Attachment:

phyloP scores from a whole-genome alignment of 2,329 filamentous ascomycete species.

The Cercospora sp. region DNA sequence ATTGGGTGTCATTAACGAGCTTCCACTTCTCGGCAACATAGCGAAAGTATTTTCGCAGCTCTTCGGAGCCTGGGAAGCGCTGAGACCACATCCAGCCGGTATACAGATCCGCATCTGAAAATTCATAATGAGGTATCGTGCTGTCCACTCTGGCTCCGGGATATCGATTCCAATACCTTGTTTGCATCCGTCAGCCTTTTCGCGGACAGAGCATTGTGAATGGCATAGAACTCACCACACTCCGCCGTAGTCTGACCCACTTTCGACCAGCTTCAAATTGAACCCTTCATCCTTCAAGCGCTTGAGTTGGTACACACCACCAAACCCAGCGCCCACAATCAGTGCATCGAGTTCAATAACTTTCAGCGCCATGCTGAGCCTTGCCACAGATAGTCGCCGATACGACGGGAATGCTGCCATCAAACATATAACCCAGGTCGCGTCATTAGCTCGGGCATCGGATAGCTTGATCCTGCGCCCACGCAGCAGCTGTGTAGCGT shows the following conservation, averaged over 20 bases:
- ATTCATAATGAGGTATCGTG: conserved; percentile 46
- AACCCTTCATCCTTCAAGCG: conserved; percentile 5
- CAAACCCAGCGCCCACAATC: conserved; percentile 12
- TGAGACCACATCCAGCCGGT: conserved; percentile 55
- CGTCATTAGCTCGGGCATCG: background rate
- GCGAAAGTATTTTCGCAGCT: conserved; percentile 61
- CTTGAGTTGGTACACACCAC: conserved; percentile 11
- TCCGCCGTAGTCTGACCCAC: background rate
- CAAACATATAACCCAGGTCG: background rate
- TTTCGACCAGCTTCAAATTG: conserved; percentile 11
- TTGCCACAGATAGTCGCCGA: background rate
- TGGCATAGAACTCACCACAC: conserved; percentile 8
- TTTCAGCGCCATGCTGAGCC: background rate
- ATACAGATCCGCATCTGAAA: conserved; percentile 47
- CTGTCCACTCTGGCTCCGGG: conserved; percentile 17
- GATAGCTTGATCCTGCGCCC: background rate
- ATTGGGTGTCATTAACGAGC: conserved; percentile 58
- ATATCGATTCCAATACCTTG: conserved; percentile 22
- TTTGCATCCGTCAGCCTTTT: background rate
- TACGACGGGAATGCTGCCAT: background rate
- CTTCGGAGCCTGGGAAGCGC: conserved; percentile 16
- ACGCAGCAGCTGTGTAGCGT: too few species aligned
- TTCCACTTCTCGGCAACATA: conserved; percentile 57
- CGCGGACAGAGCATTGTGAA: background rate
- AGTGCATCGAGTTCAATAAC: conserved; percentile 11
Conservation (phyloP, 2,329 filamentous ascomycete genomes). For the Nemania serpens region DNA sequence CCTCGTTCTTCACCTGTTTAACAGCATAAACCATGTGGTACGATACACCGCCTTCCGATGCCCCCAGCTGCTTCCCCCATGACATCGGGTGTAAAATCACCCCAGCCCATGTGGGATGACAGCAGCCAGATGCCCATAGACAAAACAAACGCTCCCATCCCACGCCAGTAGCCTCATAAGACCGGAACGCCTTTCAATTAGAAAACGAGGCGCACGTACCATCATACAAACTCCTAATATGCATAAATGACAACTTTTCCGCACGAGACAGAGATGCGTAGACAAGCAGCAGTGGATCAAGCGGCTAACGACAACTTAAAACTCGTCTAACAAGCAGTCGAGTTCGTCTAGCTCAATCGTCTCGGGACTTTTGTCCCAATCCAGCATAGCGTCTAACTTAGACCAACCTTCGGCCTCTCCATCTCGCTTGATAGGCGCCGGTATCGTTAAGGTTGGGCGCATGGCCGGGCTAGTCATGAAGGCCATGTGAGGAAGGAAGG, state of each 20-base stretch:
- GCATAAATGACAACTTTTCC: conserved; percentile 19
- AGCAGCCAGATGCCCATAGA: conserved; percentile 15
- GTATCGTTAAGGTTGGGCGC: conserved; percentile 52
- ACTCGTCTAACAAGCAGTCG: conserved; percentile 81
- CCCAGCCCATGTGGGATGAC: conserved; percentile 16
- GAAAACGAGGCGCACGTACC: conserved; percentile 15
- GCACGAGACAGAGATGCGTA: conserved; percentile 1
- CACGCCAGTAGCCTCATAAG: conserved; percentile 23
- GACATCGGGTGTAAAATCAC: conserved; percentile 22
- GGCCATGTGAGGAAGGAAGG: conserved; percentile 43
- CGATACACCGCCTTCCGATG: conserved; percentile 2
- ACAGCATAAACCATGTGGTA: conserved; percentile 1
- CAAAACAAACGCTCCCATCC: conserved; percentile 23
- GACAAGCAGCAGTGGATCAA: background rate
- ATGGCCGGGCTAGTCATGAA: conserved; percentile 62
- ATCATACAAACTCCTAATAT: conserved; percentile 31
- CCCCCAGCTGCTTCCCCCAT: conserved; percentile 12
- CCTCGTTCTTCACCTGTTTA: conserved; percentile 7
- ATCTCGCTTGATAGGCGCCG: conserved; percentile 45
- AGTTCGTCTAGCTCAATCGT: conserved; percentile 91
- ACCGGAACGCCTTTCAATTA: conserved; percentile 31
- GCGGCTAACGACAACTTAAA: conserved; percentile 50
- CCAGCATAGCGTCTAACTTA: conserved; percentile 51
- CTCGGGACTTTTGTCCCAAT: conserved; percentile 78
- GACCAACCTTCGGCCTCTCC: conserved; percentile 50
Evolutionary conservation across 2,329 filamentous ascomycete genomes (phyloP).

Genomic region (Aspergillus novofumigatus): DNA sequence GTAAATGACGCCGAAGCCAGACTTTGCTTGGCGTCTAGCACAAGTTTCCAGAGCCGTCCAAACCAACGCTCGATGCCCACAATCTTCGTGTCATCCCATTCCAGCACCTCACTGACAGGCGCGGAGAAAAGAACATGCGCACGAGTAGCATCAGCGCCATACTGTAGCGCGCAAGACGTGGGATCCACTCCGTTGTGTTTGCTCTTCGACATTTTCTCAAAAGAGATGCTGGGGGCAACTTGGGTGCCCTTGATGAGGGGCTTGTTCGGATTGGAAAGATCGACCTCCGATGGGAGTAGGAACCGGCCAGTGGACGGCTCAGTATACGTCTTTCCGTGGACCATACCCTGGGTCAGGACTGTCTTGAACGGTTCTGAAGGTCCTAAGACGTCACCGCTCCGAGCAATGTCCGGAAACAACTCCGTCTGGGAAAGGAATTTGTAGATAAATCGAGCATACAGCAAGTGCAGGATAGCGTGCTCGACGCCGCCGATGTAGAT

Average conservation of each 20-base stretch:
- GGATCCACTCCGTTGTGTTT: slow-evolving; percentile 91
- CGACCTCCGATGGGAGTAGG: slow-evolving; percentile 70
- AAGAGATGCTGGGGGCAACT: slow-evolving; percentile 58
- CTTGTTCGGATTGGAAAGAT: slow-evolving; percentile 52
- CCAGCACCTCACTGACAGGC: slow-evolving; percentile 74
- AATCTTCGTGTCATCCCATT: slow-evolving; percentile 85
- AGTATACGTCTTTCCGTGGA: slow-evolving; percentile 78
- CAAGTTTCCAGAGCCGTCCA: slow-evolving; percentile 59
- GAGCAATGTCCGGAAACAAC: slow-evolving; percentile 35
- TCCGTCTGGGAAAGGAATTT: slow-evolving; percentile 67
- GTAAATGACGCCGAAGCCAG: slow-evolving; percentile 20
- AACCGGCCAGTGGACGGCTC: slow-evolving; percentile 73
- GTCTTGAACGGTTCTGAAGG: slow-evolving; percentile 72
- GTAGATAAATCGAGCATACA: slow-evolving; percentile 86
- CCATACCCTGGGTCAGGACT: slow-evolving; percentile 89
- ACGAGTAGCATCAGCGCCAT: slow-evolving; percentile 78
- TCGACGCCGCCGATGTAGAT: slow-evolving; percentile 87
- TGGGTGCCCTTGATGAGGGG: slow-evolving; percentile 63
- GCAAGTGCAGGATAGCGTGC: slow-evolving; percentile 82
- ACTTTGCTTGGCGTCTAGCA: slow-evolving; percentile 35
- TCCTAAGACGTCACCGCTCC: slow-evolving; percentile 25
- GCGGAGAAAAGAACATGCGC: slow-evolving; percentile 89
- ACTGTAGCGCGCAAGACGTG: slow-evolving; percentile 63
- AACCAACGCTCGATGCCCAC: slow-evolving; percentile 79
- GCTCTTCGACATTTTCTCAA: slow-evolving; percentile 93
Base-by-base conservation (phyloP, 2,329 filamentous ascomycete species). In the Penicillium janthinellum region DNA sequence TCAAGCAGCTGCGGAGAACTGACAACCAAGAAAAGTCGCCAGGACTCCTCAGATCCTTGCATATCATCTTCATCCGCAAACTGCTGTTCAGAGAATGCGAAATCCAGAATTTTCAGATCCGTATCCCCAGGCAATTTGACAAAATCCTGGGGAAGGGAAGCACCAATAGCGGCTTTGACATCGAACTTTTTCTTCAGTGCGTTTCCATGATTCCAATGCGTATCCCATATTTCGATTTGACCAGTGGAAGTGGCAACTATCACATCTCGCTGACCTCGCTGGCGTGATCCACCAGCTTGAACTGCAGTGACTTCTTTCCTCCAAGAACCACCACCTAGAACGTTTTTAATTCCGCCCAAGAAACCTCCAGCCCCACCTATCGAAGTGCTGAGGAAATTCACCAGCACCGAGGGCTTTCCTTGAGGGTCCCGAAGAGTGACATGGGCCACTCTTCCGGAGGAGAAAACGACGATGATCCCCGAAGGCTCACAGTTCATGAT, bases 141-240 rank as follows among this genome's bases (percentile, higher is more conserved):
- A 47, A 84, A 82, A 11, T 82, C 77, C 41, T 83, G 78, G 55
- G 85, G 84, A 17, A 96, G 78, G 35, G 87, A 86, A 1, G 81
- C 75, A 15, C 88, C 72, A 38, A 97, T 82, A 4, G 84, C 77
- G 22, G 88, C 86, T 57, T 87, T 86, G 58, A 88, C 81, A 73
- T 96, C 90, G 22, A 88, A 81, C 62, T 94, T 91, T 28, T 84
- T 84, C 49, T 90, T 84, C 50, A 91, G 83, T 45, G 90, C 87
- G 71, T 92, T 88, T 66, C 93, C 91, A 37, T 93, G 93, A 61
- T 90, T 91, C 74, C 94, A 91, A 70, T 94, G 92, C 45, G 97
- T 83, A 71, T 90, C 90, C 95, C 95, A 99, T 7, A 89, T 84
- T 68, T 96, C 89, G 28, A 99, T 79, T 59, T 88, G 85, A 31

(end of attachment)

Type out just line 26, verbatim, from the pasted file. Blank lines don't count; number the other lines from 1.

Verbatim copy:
- CGCGGACAGAGCATTGTGAA: background rate